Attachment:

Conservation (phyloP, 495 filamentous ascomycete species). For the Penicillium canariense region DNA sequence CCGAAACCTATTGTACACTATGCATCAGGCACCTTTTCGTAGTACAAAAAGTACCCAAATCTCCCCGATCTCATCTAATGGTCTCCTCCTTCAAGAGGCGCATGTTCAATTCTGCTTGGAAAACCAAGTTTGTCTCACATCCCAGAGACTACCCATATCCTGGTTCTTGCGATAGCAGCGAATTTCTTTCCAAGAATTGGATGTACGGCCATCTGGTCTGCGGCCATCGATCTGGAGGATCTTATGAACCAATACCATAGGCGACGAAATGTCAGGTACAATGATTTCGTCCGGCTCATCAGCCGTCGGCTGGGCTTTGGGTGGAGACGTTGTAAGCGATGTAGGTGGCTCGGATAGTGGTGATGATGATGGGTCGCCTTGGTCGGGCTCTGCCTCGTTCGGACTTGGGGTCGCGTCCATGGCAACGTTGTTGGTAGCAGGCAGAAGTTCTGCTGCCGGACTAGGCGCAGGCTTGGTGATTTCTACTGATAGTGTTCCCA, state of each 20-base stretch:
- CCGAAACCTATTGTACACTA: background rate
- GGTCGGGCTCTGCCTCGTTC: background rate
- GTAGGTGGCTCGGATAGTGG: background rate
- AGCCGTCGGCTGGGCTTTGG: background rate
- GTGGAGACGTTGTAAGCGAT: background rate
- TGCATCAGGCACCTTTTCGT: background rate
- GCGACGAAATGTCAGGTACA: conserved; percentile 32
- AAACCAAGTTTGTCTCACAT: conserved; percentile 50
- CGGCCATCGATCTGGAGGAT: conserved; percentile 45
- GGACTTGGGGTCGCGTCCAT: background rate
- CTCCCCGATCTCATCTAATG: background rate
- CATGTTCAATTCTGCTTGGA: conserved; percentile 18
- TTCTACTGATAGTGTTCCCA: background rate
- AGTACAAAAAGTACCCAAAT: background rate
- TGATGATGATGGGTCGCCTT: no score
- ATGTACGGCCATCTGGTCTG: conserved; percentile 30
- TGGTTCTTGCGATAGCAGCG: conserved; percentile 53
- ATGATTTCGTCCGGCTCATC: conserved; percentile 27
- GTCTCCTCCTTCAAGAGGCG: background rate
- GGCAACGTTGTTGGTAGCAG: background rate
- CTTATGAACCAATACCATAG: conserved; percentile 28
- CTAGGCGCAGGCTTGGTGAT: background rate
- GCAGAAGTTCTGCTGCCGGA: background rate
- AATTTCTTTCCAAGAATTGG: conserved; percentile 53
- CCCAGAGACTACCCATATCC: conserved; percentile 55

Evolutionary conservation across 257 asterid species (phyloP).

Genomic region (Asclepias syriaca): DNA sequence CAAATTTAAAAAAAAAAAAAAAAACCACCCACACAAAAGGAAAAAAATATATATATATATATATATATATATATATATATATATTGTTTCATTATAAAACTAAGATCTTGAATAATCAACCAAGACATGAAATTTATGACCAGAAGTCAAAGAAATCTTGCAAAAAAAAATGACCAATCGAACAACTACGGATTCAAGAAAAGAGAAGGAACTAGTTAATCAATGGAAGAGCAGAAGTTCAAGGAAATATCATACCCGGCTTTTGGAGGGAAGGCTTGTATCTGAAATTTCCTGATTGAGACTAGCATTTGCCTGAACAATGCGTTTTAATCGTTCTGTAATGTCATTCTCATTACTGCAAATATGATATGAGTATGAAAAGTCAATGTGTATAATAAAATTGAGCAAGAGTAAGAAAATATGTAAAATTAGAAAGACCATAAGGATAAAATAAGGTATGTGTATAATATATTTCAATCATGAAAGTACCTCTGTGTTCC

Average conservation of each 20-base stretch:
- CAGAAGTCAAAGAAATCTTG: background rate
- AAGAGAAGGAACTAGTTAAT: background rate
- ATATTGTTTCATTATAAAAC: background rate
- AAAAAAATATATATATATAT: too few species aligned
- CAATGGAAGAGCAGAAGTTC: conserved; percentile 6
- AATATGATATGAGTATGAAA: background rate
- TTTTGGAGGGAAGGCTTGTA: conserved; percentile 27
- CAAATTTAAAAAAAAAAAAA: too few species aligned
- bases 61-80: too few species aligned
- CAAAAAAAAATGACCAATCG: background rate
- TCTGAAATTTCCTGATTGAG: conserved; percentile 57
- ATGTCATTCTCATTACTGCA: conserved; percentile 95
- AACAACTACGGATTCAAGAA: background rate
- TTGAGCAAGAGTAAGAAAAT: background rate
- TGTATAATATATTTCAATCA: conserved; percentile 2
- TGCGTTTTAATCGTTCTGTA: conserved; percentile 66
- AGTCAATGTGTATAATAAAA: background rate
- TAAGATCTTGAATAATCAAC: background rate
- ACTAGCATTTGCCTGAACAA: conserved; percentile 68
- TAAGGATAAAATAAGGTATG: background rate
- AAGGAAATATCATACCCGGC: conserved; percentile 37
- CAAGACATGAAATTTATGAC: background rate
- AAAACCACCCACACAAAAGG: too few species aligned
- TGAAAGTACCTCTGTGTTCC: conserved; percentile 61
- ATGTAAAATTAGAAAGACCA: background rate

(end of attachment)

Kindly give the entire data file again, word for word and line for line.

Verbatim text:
Conservation (phyloP, 495 filamentous ascomycete species). For the Penicillium canariense region DNA sequence CCGAAACCTATTGTACACTATGCATCAGGCACCTTTTCGTAGTACAAAAAGTACCCAAATCTCCCCGATCTCATCTAATGGTCTCCTCCTTCAAGAGGCGCATGTTCAATTCTGCTTGGAAAACCAAGTTTGTCTCACATCCCAGAGACTACCCATATCCTGGTTCTTGCGATAGCAGCGAATTTCTTTCCAAGAATTGGATGTACGGCCATCTGGTCTGCGGCCATCGATCTGGAGGATCTTATGAACCAATACCATAGGCGACGAAATGTCAGGTACAATGATTTCGTCCGGCTCATCAGCCGTCGGCTGGGCTTTGGGTGGAGACGTTGTAAGCGATGTAGGTGGCTCGGATAGTGGTGATGATGATGGGTCGCCTTGGTCGGGCTCTGCCTCGTTCGGACTTGGGGTCGCGTCCATGGCAACGTTGTTGGTAGCAGGCAGAAGTTCTGCTGCCGGACTAGGCGCAGGCTTGGTGATTTCTACTGATAGTGTTCCCA, state of each 20-base stretch:
- CCGAAACCTATTGTACACTA: background rate
- GGTCGGGCTCTGCCTCGTTC: background rate
- GTAGGTGGCTCGGATAGTGG: background rate
- AGCCGTCGGCTGGGCTTTGG: background rate
- GTGGAGACGTTGTAAGCGAT: background rate
- TGCATCAGGCACCTTTTCGT: background rate
- GCGACGAAATGTCAGGTACA: conserved; percentile 32
- AAACCAAGTTTGTCTCACAT: conserved; percentile 50
- CGGCCATCGATCTGGAGGAT: conserved; percentile 45
- GGACTTGGGGTCGCGTCCAT: background rate
- CTCCCCGATCTCATCTAATG: background rate
- CATGTTCAATTCTGCTTGGA: conserved; percentile 18
- TTCTACTGATAGTGTTCCCA: background rate
- AGTACAAAAAGTACCCAAAT: background rate
- TGATGATGATGGGTCGCCTT: no score
- ATGTACGGCCATCTGGTCTG: conserved; percentile 30
- TGGTTCTTGCGATAGCAGCG: conserved; percentile 53
- ATGATTTCGTCCGGCTCATC: conserved; percentile 27
- GTCTCCTCCTTCAAGAGGCG: background rate
- GGCAACGTTGTTGGTAGCAG: background rate
- CTTATGAACCAATACCATAG: conserved; percentile 28
- CTAGGCGCAGGCTTGGTGAT: background rate
- GCAGAAGTTCTGCTGCCGGA: background rate
- AATTTCTTTCCAAGAATTGG: conserved; percentile 53
- CCCAGAGACTACCCATATCC: conserved; percentile 55

Evolutionary conservation across 257 asterid species (phyloP).

Genomic region (Asclepias syriaca): DNA sequence CAAATTTAAAAAAAAAAAAAAAAACCACCCACACAAAAGGAAAAAAATATATATATATATATATATATATATATATATATATATTGTTTCATTATAAAACTAAGATCTTGAATAATCAACCAAGACATGAAATTTATGACCAGAAGTCAAAGAAATCTTGCAAAAAAAAATGACCAATCGAACAACTACGGATTCAAGAAAAGAGAAGGAACTAGTTAATCAATGGAAGAGCAGAAGTTCAAGGAAATATCATACCCGGCTTTTGGAGGGAAGGCTTGTATCTGAAATTTCCTGATTGAGACTAGCATTTGCCTGAACAATGCGTTTTAATCGTTCTGTAATGTCATTCTCATTACTGCAAATATGATATGAGTATGAAAAGTCAATGTGTATAATAAAATTGAGCAAGAGTAAGAAAATATGTAAAATTAGAAAGACCATAAGGATAAAATAAGGTATGTGTATAATATATTTCAATCATGAAAGTACCTCTGTGTTCC

Average conservation of each 20-base stretch:
- CAGAAGTCAAAGAAATCTTG: background rate
- AAGAGAAGGAACTAGTTAAT: background rate
- ATATTGTTTCATTATAAAAC: background rate
- AAAAAAATATATATATATAT: too few species aligned
- CAATGGAAGAGCAGAAGTTC: conserved; percentile 6
- AATATGATATGAGTATGAAA: background rate
- TTTTGGAGGGAAGGCTTGTA: conserved; percentile 27
- CAAATTTAAAAAAAAAAAAA: too few species aligned
- bases 61-80: too few species aligned
- CAAAAAAAAATGACCAATCG: background rate
- TCTGAAATTTCCTGATTGAG: conserved; percentile 57
- ATGTCATTCTCATTACTGCA: conserved; percentile 95
- AACAACTACGGATTCAAGAA: background rate
- TTGAGCAAGAGTAAGAAAAT: background rate
- TGTATAATATATTTCAATCA: conserved; percentile 2
- TGCGTTTTAATCGTTCTGTA: conserved; percentile 66
- AGTCAATGTGTATAATAAAA: background rate
- TAAGATCTTGAATAATCAAC: background rate
- ACTAGCATTTGCCTGAACAA: conserved; percentile 68
- TAAGGATAAAATAAGGTATG: background rate
- AAGGAAATATCATACCCGGC: conserved; percentile 37
- CAAGACATGAAATTTATGAC: background rate
- AAAACCACCCACACAAAAGG: too few species aligned
- TGAAAGTACCTCTGTGTTCC: conserved; percentile 61
- ATGTAAAATTAGAAAGACCA: background rate